In the new novel Circling the Sun, author Paula McClain describes a scene where Beryl Markham and Denys Finch Hatton (yes, the same Denys in Karen Blixen/Isak Dinesen’s Out of Africa) walk through alkali flats.
“… the white crust like a frosted layer of salt that rose in powder when your boots punched through. We wore chalk everywhere––up to our knees, in the creases of our fingers clenching the rifle strap, down in the cavity between my breasts, and in my mouth too. I couldn’t keep it out and stopped trying …”
The scene made me think of Psalm 63:1,
O God, thou art my God; early will I seek thee: my soul thirsts for thee, my flesh longs for thee in a dry and thirsty land, where no water is…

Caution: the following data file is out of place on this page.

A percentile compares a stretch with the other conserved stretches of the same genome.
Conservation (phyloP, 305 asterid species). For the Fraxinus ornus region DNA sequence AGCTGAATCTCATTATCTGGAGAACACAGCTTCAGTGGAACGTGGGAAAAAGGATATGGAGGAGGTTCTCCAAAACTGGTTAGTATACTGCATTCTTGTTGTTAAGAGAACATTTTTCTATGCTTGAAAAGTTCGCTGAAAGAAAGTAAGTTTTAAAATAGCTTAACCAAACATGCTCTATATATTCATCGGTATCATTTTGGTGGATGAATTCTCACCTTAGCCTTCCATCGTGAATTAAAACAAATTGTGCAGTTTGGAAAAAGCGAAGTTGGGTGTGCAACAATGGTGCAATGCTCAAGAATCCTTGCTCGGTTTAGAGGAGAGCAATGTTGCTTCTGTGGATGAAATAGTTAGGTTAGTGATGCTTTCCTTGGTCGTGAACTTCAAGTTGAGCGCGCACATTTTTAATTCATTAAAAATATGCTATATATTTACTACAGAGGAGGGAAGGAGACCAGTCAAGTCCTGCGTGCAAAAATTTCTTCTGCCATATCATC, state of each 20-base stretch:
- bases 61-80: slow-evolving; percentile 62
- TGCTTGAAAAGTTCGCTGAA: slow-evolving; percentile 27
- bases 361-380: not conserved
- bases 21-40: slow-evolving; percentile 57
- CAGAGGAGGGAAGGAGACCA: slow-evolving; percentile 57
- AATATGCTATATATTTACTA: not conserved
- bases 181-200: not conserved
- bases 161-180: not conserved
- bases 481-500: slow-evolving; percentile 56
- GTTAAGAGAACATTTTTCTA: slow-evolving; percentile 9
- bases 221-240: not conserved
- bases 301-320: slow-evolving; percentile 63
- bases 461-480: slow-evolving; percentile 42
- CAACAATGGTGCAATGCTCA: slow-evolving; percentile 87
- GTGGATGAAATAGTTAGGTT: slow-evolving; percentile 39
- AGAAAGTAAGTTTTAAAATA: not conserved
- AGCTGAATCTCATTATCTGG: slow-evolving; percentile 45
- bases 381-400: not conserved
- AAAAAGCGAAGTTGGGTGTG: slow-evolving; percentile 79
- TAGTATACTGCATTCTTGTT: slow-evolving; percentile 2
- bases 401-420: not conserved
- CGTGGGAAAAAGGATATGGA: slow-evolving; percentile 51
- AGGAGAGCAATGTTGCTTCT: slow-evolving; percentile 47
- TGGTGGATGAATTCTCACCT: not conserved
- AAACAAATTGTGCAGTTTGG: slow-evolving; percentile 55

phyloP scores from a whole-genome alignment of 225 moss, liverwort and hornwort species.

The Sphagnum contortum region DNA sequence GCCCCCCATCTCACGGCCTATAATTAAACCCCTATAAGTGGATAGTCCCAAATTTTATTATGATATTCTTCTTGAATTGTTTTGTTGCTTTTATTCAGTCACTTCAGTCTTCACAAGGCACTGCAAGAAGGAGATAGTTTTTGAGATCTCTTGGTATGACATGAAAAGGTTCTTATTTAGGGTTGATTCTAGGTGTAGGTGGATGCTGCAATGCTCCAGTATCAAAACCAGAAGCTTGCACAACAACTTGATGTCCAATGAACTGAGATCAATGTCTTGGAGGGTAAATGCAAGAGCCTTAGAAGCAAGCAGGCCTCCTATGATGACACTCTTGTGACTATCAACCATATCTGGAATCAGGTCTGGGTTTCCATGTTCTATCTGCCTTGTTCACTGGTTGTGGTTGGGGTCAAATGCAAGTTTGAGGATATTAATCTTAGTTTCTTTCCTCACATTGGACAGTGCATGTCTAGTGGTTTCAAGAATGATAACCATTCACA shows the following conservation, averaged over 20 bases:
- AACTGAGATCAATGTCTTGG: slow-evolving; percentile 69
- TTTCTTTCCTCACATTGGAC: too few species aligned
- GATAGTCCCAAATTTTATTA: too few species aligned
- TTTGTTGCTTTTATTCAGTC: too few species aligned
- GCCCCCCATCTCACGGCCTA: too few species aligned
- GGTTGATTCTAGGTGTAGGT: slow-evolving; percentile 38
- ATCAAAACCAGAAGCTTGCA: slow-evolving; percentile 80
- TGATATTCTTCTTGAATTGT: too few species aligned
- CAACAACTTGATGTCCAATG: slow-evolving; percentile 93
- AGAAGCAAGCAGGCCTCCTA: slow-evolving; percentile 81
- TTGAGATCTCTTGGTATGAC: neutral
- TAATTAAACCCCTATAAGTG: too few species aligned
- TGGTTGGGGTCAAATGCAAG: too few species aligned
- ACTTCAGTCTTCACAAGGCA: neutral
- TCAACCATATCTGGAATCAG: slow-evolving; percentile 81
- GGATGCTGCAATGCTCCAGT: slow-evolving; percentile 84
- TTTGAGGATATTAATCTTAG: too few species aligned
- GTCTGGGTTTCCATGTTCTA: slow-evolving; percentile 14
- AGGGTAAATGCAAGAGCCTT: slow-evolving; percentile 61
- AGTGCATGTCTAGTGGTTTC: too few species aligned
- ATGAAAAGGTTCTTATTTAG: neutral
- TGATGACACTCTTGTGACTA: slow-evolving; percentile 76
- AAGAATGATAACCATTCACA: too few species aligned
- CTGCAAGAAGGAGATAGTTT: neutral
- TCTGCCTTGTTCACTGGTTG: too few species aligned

An image forms of what it feels like to walk through any sustained dry spell, a period of questioning or testing, when the desert of not knowing stretches beyond, unending.
The grit. The taste. The blankness of white.
Searing heat. Waves rising, rippling, taunting. Imagination dries up. And all the while the torment of not knowing.
Not knowing how long.
How long, Lord? Will you forget me forever?
How long will you hide your face from me?
How long must I wrestle with my thoughts
and day after day have sorrow in my heart?
How long will my enemy triumph over me?
Look on me and answer, Lord my God.
Give light to my eyes, or I will sleep in death,
and my enemy will say, “I have overcome him,”
and my foes will rejoice when I fall.
But I trust in your unfailing love;
my heart rejoices in your salvation.
I will sing the Lord’s praise,
for he has been good to me.